Anahita is a girl with a mission – she is focused on saving energy. And she’s starting with her own apartment building.
As one of the over 3,000 students who attend energy efficiency programmes at school in Tehran, the capital of Iran, Anahita came to know of the huge amounts of energy that her country has been using up, placing a heavy burden on the economy. Excited about the efforts to save energy in buildings, and eager to do her part, Anahita asked her father to check on the efficiency of the powerhouse in their building. Another initiative the young girl took was to persuade her father to check with a specialist and replace all the light bulbs in the building with energy-saving ones. Anahita’s father, spurred by his daughter’s enthusiasm, raised the issue with other residents of the building and they are now collectively taking steps to consult with an energy service company in order to make their building more energy efficient.
Iran is one of the most energy-intensive developing countries and ranks among the top 10 emitters of carbon dioxide in the world. The increase in energy consumption in the country is about five times more than the worldwide average, and around 35% of this amount is consumed in different types of buildings. On the other hand, Iran expends approximately 20% of its Gross Domestic Product (GDP) on energy subsidies. An energy efficiency expert predicts that if the current trend of consumption continues, Iran, despite being one of the largest energy producers, will need to import energy.
Improving energy efficiency is therefore vital to the country’s progress, and can contribute to both environmental and economic sustainability.
Policy Reforms and Market Transformation of the Energy Efficient Buildings Sector of I.R Iran is a project being taken up jointly by the UNDP, the Global Environment Facility (GEF), and the Vice-Presidency for Science and Technology. The ultimate aim is to improve the national energy efficiency.
The project began with a series of pilot projects which targeted 36 government buildings, resulting in a saving of up to 8% in electricity consumption and 20% in natural gas consumption. This was achieved through energy-saving and performance contracting.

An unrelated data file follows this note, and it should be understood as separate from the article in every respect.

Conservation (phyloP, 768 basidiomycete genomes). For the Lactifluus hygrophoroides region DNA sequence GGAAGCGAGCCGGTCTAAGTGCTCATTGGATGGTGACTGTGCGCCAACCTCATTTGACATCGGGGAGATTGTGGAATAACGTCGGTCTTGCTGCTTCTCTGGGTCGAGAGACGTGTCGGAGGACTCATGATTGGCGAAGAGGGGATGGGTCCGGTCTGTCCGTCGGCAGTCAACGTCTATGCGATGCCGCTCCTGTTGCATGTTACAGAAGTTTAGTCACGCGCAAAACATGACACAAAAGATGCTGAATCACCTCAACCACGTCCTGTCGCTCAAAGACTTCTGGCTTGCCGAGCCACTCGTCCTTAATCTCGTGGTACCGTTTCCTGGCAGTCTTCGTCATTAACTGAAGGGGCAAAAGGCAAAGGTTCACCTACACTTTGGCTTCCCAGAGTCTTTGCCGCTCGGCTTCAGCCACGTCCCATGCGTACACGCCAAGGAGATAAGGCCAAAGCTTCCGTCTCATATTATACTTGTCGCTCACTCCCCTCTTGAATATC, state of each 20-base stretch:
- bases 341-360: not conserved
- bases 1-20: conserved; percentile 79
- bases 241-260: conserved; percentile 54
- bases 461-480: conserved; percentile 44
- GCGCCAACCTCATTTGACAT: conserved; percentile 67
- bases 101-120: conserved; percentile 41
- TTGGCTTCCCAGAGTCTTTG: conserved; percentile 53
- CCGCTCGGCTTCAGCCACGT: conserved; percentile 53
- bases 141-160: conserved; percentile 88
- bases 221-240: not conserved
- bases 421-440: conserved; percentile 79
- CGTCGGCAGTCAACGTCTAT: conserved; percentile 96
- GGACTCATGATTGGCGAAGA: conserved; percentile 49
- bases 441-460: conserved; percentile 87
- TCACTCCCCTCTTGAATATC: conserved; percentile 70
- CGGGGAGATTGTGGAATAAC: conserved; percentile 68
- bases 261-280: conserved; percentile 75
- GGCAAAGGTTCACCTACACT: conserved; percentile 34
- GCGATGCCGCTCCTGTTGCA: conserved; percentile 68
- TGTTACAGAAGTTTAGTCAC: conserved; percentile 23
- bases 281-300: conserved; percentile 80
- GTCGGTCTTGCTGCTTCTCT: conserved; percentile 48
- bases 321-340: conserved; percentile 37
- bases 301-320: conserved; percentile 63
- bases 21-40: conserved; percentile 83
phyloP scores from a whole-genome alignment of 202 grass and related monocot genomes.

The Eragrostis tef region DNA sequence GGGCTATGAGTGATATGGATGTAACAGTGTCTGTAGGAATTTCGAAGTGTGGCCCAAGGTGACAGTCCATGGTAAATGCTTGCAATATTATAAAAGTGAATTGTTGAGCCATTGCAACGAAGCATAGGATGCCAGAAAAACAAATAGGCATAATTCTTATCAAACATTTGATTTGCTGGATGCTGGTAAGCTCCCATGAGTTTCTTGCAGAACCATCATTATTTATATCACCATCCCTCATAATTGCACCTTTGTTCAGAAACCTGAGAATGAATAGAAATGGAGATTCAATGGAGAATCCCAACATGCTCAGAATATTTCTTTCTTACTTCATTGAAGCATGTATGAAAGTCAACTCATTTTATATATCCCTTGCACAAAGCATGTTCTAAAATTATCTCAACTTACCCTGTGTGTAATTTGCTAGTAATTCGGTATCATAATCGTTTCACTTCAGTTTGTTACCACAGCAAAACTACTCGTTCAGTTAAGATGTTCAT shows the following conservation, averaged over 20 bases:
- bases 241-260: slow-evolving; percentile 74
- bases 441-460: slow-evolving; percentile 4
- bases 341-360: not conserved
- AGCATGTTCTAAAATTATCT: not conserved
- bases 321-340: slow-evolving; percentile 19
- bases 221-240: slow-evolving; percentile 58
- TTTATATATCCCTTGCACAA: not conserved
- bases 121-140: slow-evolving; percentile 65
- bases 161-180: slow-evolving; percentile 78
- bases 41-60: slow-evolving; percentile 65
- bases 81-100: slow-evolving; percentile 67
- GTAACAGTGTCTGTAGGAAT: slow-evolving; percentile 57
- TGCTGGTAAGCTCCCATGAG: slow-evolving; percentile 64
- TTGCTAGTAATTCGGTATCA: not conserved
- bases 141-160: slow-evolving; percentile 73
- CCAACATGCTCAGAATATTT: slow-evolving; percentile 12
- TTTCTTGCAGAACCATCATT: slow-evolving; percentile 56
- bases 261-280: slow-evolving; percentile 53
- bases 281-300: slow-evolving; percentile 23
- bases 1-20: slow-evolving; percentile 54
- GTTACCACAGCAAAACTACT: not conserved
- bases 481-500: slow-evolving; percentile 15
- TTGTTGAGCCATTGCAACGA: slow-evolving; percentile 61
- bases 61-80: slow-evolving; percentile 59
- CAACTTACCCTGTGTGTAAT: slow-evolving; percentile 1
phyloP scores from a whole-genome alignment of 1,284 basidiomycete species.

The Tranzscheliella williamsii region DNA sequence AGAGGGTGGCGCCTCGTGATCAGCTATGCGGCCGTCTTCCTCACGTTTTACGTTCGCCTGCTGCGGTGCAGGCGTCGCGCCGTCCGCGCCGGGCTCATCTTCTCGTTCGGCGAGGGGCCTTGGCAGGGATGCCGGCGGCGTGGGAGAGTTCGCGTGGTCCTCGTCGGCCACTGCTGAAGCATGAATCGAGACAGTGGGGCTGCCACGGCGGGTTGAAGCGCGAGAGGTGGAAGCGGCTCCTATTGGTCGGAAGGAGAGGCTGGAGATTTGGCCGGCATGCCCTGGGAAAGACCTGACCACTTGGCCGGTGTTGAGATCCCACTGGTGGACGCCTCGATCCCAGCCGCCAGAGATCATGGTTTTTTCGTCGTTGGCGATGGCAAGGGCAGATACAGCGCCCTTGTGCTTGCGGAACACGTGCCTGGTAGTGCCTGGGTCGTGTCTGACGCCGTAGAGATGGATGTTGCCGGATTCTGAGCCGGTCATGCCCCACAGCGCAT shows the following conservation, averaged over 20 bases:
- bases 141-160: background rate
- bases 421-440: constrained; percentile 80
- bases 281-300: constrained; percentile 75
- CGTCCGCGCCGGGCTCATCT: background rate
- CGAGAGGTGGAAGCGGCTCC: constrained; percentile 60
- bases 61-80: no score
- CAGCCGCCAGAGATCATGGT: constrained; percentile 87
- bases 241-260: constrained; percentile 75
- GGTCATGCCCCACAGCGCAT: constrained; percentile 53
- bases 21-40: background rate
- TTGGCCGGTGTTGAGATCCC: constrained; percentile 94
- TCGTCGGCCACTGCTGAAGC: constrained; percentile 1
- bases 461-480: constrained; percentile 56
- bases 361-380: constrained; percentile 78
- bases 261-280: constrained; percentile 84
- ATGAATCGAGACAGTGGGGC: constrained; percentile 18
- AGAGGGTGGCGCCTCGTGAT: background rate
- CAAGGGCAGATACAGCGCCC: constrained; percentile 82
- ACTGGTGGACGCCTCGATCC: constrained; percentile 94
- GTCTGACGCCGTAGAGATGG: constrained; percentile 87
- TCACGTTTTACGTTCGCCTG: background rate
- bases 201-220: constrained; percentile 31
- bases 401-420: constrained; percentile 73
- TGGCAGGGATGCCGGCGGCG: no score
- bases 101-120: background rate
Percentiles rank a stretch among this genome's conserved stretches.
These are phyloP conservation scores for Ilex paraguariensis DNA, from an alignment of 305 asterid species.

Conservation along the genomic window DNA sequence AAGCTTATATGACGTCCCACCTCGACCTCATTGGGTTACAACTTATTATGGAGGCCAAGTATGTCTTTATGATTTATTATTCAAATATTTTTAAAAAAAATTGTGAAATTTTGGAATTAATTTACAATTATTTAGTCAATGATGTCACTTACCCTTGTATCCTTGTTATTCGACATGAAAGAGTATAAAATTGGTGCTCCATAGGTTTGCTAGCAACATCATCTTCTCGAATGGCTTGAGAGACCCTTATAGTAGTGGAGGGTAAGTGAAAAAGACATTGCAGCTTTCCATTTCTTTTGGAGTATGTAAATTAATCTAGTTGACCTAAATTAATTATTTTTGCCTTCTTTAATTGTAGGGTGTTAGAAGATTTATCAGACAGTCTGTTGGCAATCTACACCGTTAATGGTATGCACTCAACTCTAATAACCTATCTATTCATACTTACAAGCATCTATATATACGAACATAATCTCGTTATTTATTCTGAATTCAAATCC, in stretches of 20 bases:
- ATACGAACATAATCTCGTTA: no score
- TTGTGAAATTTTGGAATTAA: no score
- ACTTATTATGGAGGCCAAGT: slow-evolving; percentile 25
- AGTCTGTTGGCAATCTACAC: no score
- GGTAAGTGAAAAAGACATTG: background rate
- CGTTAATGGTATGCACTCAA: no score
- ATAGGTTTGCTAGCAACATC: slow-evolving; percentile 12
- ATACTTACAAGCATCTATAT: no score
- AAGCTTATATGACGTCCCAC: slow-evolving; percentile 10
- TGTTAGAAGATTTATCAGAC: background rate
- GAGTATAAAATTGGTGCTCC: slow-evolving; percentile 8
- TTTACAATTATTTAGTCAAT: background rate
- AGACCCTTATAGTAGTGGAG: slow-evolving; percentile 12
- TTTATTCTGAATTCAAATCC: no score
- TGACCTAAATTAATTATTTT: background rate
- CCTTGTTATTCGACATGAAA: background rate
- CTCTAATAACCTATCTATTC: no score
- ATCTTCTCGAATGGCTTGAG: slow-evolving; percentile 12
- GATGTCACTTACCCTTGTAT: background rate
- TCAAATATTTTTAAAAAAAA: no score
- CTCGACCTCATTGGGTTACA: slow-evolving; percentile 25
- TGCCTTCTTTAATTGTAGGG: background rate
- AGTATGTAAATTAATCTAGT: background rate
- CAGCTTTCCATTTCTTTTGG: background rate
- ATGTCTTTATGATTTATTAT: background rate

The process started with an energy audit, where buildings were scored based on their energy performance. This was followed by energy-saving solutions being offered and implemented. Despite the COVID-19 pandemic outbreak, the energy efficiency programme is continuing through an online platform. One of the goals is to raise public awareness and promote environment-friendly behaviours, particularly among adolescents. Paving the way for a greener and more energy-efficient future in Iran.
Upon finishing energy efficiency programmes, elementary and high school students like Anahita celebrate their learning by making models and submitting energy-saving plans to make their school buildings more energy efficient.
This year, a reduction of up to 20% in energy consumption is expected in 400 buildings, including 36 governmental buildings where energy-efficiency solutions are being implemented. Ali, a Tehran resident, says, "With these solutions, we are not only saving energy for our country, but also taking care of our planet. This makes me feel proud."
As the project progressed, UNDP also extended support to the launch of the Energy Monitoring Information System (EMIS) in Tehran. This is a huge step towards introducing policy changes, regulation and monitoring of the energy performance by facilitating a new generation of energy-efficient buildings in Iran.
Through energy audits, EMIS will assess the real impact of implementing energy-saving solutions on energy consumption in buildings. The figures relating to consumption of energy and water in buildings will be directly transferred to the EMIS platform by smart meters and will be available online. The concerned Government departments, such as the Ministry of Roads and Urban Development, will evaluate and revise energy efficiency laws, regulations, and policies based on data gathered by the EMIS.
In this way, together with national partners, UNDP is helming a gradual institutional shift towards more energy-efficient solutions for buildings. The efforts undertaken with the cooperation of 15 government organizations, 30 private companies, and five specialized NGOs, have already resulted in a saving of around one million dollars in primary energy.
In an initiative embodying an essential, future-oriented convergence of various environmental policies, Energy Efficiency Certificates will be issued on the basis of the EMIS. Buildings will be given scores based on the amount of energy they save, and receive certificates indicating both the extent of reduction of carbon dioxide emission and the impact of energy efficiency solutions. These certificates will also be a tradable commodity on the proposed national trading system, contributing to a more efficient market.
Cities are ground zero for the COVID-19 pandemic has highlighted the pre-existing structural weaknesses. As we respond and work towards recovery, we look to our cities as hubs of community, human innovation and ingenuity.
UNDP together with its partners is reacting to, and learning from the crisis and responding with options towards building forward better with greener strategies, greener infrastructure, financial instruments and green jobs.
These unprecedented times when many are facing socio-economic, public health and climate action challenges, calls for strategies which brings more efficiency to communities as a component of a much-needed broader approach to building forward greener in an equitable and inclusive way to ensure everyone enjoys clean air, healthy and comfortable living environments, quality jobs, and affordable energy.